Sunday, February 3, 2013
|Kenwood L-1000T 2nd from bottom|
On February 2nd I did some careful testing to confirm that the distortion is coming from the Kenwood itself, and not my incredibly complicated setup, especially for whole-house listening through Sonos--I actually do most of my listening on kitchen system which has Sonos box. I send L-1000T variable output to a Lavry AD10 which converts to 24/96 digital, then to a Behringer DEQ 2496 for EQ correction, then in analog to Sonos which digitizes again for whole-house distribution. When I'm listening in the living room, I take the digital output from the Behringer straight into my Tact preamp so no analog re-conversion is necessary. To bypass much of this, I took variable (and then fixed) output from the Kenwood into the Lavry, then to the Tact, doing the corrective EQ in my DCX 2496 crossover. So I never did bypass the Lavry, which I believe is working fine. Analog sources has to be converted to digital somewhere for my living room system to work. I trust the Lavry, though in a quick online search on Saturday night I was unable to find the input impedance of the Lavry and I had been worried it might be too low, something like 600 ohms, though I believe it is more likely to be 10k ohms or higher.
At first, it seemed like the distortion was not occurring on the Living room system with Berhinger DEQ bypassed. Strangely, I first noticed the distortion when I was listening to the living room system while in the hallway. The living room system is so transparent, it actually minimizes certain kinds of distortion. When I did finally hear the distortion, it seemed briefer and relatively softer. I sat down and listened to L-1000T in the living room for about an hour, by which time the intermittent distortion was unambiguous.
So I removed the Kenwood from my left hand stack, stashing it in the master bedroom for later investigation and repair. Meanwhile, my motto is that the symphony must go on, so I brought out spare replacement tuners. I first hooked up the Kenwood KT-6040, a tuner I thought was one of the best a couple years ago.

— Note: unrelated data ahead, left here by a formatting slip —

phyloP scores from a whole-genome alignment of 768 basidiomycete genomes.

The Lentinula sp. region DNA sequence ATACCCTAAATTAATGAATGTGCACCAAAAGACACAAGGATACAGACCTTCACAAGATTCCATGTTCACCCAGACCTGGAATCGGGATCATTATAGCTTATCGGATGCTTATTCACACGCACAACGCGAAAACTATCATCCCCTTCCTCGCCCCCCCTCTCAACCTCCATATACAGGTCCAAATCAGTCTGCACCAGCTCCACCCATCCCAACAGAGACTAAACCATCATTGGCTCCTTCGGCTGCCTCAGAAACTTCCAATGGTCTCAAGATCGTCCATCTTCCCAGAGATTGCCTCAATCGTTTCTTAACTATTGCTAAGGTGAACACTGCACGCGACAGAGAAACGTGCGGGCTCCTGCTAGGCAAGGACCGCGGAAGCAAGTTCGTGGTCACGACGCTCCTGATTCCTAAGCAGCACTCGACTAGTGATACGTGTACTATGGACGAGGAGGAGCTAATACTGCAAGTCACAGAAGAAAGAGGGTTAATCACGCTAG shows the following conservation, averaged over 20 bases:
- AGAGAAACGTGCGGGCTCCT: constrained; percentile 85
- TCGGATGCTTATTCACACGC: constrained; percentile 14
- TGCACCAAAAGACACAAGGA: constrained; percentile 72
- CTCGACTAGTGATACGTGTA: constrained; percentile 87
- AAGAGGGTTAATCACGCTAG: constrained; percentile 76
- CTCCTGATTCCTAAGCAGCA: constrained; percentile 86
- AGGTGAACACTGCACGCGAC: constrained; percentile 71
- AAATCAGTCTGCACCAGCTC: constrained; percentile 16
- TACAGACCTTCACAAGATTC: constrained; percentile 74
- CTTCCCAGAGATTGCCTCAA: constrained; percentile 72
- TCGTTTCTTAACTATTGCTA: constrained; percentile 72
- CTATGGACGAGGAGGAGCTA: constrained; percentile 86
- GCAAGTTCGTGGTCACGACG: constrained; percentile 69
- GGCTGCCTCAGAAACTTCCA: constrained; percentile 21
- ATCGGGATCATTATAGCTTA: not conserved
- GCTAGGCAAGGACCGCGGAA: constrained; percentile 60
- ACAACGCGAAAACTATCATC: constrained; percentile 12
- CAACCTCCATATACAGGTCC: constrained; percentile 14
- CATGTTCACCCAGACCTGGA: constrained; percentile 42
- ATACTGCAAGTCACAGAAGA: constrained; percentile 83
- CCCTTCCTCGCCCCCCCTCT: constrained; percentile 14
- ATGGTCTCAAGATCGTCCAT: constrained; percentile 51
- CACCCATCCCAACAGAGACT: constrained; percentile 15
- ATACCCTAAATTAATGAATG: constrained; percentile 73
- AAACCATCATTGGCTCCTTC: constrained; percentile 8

Switching from L-1000T, the sonic inferiority of the KT-6040 was all too apparent. I was so disappointed at first I toyed with bringing back the L-1000T and just ignoring the distortion. But that distortion gets on your nerves after awhile, you find yourself cringing when you expect it, and the L-1000T needs repair before it gets any worse.
The KT-6040 is equally quiet, but lacks the depth and spatial and harmonic realism the L-1000T has. It sounds as if the 3D reality of the L-1000T is chopped up into tinfoil panels, one for each musical instrument. The tinfoil panels are placed in front or back of each other, giving some kind of depth, but nothing like reality. At the same time there is a cotton-ball like fuzziness to everything, even though there is no lack of highs, maybe even slight excess, but the worst is that the highs seem slightly disconnected from their fundamentals.
I was so disappointed with the KT-6040 sound I brought out the Pioneer F-26. I'm not sure my F-26 is operating correctly because the "Wide" light never lights up for any of my favorite stations, if at all. But nevertheless, the F-26 had a far more listenable presentation, a greater sense of coherency and consistency. The F-26 is also rolled off a tad and perhaps slightly less transparent than the KT-6040, but far more pleasant to listen to, especially in the ultra transparent living room system.
|KT-6040 2nd from bottom, F-26 3rd|
So I decided on a hybrid hookup, with F-26 hooked through Lavry to play only in the living room, and KT-6040 hooked up through Behringer (using the Beringer A/D conversion also) to play in other rooms through Sonos. The 6040 sounds OK through Sonos, maybe even better than direct because the highs are slightly tamed.
When I bought the KT-6040, and even the L-1000T I figured I would have a dual tuner setup like this. I had not figured on the L-1000T trouncing my F-26 sonically and therefore being able to play both roles.
Because the remote I have been using with the L-1000T is actually a KT-6040 remote, I was actually able to control more functionality on the KT-6040 than with the L-1000T. For the first time, I was able to do tuning scans to find new stations. I spent some time doing that on Saturday night into Sunday morning, checking out some new rock stations.
[Note: the ISOMAX transformer and Classe CP-35 preamp in the left stack are used with my Kurzweil K2661 keyboard.]
Posted by Audio Investigator at 1:57 PM